Learning Outcome: Demonstrate a working knowledge of the requirements of record maintenance, storage and retrieval.
Learning Outcome: Demonstrate a working knowledge of the role of the custodian of records and the responsibilities of that position.
Instructors: Robin Canale & Brianne Ford
A good project manager is able to successfully navigate every aspect of any project that is presented to them. The ability to manage people with respect and authority as well as managing project scope, cost, and execution will make every task a victory. As technology professionals it is often involuntary to slip into “techno-speak” when communicating with peers.
The artifact for this class is a clearly articulated report about a project; which must be communicated so that anyone can understand the content. Class exercises presented during the class supported the content well and created real life situations that can occur on any project.
Learning Outcome: Demonstrate the ability to apply Project Management Initiation and Planning Tools to gain board approval to implement a technology project.
*This is the project that was approved in the Spring with the Fiscal Management artifact. This artifact was also presented to the Board of Trustees in the fall after the project was successfully completed.
Technology Infrastructure and Data Systems
Instructor: Julie Judd
An excellent technology professional will have a clear understanding of how physical and logical infrastructure is composed. It is imperative that knowing where data flows through the system of systems and which system is the primary source of information. Data integrity is crucial to successful operation so controls must be in place to ensure that data is entered properly and then verified through certain processes.
Following clear rules and regulations when planning and implementing large projects is imperative. Understanding what the bid limitations are and when the formal bid process must be used as well as key terms such as; Public Works and Department of Industrial Relations (DIR) are covered in this class. Failure to follow the strict guidelines can have detrimental effects to an agency. The learning that is available in this class is very valuable to any person involved in technology.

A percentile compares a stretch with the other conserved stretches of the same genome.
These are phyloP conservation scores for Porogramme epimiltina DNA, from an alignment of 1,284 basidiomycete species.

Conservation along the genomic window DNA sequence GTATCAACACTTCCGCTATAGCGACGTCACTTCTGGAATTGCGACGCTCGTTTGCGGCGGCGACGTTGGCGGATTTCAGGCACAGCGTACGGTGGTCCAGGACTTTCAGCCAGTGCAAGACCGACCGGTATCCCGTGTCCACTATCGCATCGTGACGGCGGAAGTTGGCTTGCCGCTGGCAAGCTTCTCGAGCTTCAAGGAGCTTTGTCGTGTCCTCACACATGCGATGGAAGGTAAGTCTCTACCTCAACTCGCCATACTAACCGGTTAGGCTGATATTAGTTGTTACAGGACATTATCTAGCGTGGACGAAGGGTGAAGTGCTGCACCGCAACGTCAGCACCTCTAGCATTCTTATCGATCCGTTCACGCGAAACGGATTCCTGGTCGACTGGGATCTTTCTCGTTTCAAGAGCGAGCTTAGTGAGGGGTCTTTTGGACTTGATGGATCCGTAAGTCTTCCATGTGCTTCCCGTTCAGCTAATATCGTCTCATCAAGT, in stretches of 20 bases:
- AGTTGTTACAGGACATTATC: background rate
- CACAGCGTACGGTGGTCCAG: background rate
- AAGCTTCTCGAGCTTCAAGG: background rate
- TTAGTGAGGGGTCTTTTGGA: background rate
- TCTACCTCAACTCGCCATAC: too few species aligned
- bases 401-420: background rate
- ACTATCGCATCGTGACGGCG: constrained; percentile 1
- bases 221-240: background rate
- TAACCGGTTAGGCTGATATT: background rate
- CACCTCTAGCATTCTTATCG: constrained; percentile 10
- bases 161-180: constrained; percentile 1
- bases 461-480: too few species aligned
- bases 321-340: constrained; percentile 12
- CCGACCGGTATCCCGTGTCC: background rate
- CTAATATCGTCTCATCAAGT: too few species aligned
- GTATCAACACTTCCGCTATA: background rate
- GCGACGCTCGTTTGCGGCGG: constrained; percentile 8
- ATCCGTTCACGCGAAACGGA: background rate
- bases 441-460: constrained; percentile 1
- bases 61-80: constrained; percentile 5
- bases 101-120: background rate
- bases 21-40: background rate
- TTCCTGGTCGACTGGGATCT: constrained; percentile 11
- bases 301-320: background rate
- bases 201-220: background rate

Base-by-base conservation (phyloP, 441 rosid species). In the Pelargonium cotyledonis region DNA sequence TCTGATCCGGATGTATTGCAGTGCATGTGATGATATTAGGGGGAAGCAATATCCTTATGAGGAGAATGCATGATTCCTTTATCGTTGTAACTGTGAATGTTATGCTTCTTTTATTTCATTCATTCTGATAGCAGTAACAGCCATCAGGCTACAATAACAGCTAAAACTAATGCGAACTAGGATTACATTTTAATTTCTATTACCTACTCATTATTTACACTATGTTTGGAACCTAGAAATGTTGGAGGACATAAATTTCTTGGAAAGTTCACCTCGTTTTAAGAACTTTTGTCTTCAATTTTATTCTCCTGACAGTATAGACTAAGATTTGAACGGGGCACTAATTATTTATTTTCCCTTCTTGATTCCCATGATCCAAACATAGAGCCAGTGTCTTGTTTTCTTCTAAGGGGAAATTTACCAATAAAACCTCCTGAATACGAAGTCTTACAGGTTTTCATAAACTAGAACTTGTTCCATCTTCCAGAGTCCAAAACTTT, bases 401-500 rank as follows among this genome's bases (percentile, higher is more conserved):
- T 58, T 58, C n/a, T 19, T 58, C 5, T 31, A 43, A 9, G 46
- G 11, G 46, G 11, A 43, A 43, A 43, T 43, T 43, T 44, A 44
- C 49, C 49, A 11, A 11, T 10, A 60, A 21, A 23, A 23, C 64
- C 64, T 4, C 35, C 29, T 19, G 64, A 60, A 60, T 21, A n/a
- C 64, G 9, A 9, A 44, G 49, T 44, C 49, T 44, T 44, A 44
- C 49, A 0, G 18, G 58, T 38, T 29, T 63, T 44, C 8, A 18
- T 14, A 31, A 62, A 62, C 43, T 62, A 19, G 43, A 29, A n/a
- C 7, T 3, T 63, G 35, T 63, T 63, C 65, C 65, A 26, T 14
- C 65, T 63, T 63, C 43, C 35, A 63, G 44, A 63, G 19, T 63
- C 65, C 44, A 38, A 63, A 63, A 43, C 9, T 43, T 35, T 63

Learning Outcome: Demonstrate a working knowledge of the interactions between student systems, HR systems and financial systems.
Learning Outcome: Demonstrate a working knowledge of the RFP/bidding process for the local education agency.
Assessment and Accountability
Instructor: Craig Blackburn
The Assessment and Accountability session is a two day class that starts out with good discussion where all candidates participate equally. Many subjects and how they impact student learning are covered; the transition to the Common Core, California English Language Development Test (CELDT), California Longitudinal Pupil Achievement Data System (CALPADS), building relationships, and Future Ready Schools to name a few.
It is imperative that the CTO understands how assessment and accountability data affect a district. District leadership must have timely and accurate information in order to make informed decisions that affect student learning. With the full implementation of computerized testing for both math and english language arts in the third year data is available to anyone online. Data from the CDE website can be used to create a variety of informational reports that should be shared with all stakeholders in a meaningful format to show how a district is performing in these areas.
Learning Outcomes: Demonstrate a working knowledge of best practices districts utilize to report achievement data to various stakeholder groups. Demonstrate a working knowledge of how districts utilize assessment data to improve achievement for all students.
Technology Policies, Standards, Plans
Instructors: Robin Canale & Bob Gravina
All local education agencies are governed by board policies and procedures. Due to the nature of changing laws and circumstances it is necessary to review and update the policies as necessary. During the course of this class mentees used the greensheet format as a method of board submittal of a recommended policy change. A section of a selected technology plan was evaluated against the National Education Technology Plan rubric. Mentees collaborated in small groups to create the two artifacts in class.
Learning Outcome: Demonstrate the ability to apply what was learned regarding policies and procedures to create or revise a policy.
Learning Outcome: Demonstrate the ability to apply what was learned about technology plan requirements to evaluate an existing plan and to create a new one.
Instructors: Robin Canale & Bob Gravina
The Strategic Leadership class provides CTO Mentees an opportunity to run through presentation skills with an overview of the individual development plan. Instructors offered vital feedback that will help candidates successfully navigate the final presentation at the end of the course. It is clear that the leadership of the CTO Mentor program are passionate about the program and offer every tool available for successful completion.
Generally, this final session wraps all of the other sessions into a neat little box as we covered topics such as; legal requirements when dealing with vendors, personal ethical framework, procurement procedures, strategic and operational planning, organizational management, and the future ready pledge. Candidates had ample time to learn everything about final presentation requirements as well as commencement at the annual CETPA conference.
Learning Outcome: Demonstrate the ability to show professional growth in leadership related to the individual development plan.
Learning Outcome: Demonstrate the ability to evaluate the progress and learning that resulted from the Mentor-Mentee Partnership.